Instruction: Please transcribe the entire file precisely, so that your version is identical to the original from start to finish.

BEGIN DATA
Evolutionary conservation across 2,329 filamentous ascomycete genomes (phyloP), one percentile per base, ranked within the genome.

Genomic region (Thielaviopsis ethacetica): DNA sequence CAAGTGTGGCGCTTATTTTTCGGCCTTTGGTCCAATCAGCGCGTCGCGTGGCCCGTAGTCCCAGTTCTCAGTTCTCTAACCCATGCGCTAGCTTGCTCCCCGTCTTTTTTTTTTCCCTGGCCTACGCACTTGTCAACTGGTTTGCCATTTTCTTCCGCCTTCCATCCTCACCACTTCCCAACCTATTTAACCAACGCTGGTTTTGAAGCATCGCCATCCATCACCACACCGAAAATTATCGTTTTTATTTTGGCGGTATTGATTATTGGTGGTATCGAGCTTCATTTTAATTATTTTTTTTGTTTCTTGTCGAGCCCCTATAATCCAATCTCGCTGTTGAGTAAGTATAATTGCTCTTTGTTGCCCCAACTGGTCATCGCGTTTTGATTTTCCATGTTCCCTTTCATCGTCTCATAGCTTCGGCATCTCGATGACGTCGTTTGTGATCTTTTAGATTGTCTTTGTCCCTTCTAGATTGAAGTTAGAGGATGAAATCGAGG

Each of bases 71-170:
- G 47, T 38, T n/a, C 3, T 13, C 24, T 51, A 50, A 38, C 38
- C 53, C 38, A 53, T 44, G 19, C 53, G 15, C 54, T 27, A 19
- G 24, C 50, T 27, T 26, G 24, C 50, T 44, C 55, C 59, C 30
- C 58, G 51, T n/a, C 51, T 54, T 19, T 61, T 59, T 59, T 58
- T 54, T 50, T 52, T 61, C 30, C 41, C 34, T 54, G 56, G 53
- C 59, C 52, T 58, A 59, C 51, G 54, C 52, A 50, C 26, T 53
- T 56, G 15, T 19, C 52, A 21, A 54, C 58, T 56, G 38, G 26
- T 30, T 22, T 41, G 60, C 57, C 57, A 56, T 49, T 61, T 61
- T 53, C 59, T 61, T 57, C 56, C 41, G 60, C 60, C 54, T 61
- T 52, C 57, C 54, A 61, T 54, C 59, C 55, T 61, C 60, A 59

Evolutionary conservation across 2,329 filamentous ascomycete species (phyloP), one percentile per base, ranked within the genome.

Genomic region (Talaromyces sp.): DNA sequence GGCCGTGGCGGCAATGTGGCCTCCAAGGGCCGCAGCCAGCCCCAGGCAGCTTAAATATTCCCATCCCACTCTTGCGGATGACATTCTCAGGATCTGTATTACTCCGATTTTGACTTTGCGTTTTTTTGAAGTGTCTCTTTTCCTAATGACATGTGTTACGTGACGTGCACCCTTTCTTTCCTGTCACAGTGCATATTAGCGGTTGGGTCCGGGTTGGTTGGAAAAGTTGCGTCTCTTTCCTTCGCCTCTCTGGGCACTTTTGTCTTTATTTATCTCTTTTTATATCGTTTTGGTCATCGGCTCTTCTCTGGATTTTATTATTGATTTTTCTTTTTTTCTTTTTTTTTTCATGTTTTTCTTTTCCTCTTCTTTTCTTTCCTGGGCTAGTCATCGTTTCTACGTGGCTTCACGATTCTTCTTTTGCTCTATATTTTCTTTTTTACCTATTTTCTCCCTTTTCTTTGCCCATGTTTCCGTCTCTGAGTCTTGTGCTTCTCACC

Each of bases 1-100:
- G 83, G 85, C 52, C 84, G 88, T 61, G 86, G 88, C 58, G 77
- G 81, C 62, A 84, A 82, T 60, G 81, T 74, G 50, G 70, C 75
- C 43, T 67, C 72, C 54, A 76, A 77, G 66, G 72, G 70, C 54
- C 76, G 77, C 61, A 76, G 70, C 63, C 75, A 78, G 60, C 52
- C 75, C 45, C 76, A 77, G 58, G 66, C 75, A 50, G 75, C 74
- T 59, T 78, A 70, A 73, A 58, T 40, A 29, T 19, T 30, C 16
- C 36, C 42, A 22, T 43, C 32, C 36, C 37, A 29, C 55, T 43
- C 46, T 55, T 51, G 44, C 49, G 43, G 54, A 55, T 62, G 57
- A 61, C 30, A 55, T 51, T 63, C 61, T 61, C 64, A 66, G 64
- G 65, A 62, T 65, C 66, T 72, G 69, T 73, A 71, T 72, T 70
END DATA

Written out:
Evolutionary conservation across 2,329 filamentous ascomycete genomes (phyloP), one percentile per base, ranked within the genome.

Genomic region (Thielaviopsis ethacetica): DNA sequence CAAGTGTGGCGCTTATTTTTCGGCCTTTGGTCCAATCAGCGCGTCGCGTGGCCCGTAGTCCCAGTTCTCAGTTCTCTAACCCATGCGCTAGCTTGCTCCCCGTCTTTTTTTTTTCCCTGGCCTACGCACTTGTCAACTGGTTTGCCATTTTCTTCCGCCTTCCATCCTCACCACTTCCCAACCTATTTAACCAACGCTGGTTTTGAAGCATCGCCATCCATCACCACACCGAAAATTATCGTTTTTATTTTGGCGGTATTGATTATTGGTGGTATCGAGCTTCATTTTAATTATTTTTTTTGTTTCTTGTCGAGCCCCTATAATCCAATCTCGCTGTTGAGTAAGTATAATTGCTCTTTGTTGCCCCAACTGGTCATCGCGTTTTGATTTTCCATGTTCCCTTTCATCGTCTCATAGCTTCGGCATCTCGATGACGTCGTTTGTGATCTTTTAGATTGTCTTTGTCCCTTCTAGATTGAAGTTAGAGGATGAAATCGAGG

Each of bases 71-170:
- G 47, T 38, T n/a, C 3, T 13, C 24, T 51, A 50, A 38, C 38
- C 53, C 38, A 53, T 44, G 19, C 53, G 15, C 54, T 27, A 19
- G 24, C 50, T 27, T 26, G 24, C 50, T 44, C 55, C 59, C 30
- C 58, G 51, T n/a, C 51, T 54, T 19, T 61, T 59, T 59, T 58
- T 54, T 50, T 52, T 61, C 30, C 41, C 34, T 54, G 56, G 53
- C 59, C 52, T 58, A 59, C 51, G 54, C 52, A 50, C 26, T 53
- T 56, G 15, T 19, C 52, A 21, A 54, C 58, T 56, G 38, G 26
- T 30, T 22, T 41, G 60, C 57, C 57, A 56, T 49, T 61, T 61
- T 53, C 59, T 61, T 57, C 56, C 41, G 60, C 60, C 54, T 61
- T 52, C 57, C 54, A 61, T 54, C 59, C 55, T 61, C 60, A 59

Evolutionary conservation across 2,329 filamentous ascomycete species (phyloP), one percentile per base, ranked within the genome.

Genomic region (Talaromyces sp.): DNA sequence GGCCGTGGCGGCAATGTGGCCTCCAAGGGCCGCAGCCAGCCCCAGGCAGCTTAAATATTCCCATCCCACTCTTGCGGATGACATTCTCAGGATCTGTATTACTCCGATTTTGACTTTGCGTTTTTTTGAAGTGTCTCTTTTCCTAATGACATGTGTTACGTGACGTGCACCCTTTCTTTCCTGTCACAGTGCATATTAGCGGTTGGGTCCGGGTTGGTTGGAAAAGTTGCGTCTCTTTCCTTCGCCTCTCTGGGCACTTTTGTCTTTATTTATCTCTTTTTATATCGTTTTGGTCATCGGCTCTTCTCTGGATTTTATTATTGATTTTTCTTTTTTTCTTTTTTTTTTCATGTTTTTCTTTTCCTCTTCTTTTCTTTCCTGGGCTAGTCATCGTTTCTACGTGGCTTCACGATTCTTCTTTTGCTCTATATTTTCTTTTTTACCTATTTTCTCCCTTTTCTTTGCCCATGTTTCCGTCTCTGAGTCTTGTGCTTCTCACC

Each of bases 1-100:
- G 83, G 85, C 52, C 84, G 88, T 61, G 86, G 88, C 58, G 77
- G 81, C 62, A 84, A 82, T 60, G 81, T 74, G 50, G 70, C 75
- C 43, T 67, C 72, C 54, A 76, A 77, G 66, G 72, G 70, C 54
- C 76, G 77, C 61, A 76, G 70, C 63, C 75, A 78, G 60, C 52
- C 75, C 45, C 76, A 77, G 58, G 66, C 75, A 50, G 75, C 74
- T 59, T 78, A 70, A 73, A 58, T 40, A 29, T 19, T 30, C 16
- C 36, C 42, A 22, T 43, C 32, C 36, C 37, A 29, C 55, T 43
- C 46, T 55, T 51, G 44, C 49, G 43, G 54, A 55, T 62, G 57
- A 61, C 30, A 55, T 51, T 63, C 61, T 61, C 64, A 66, G 64
- G 65, A 62, T 65, C 66, T 72, G 69, T 73, A 71, T 72, T 70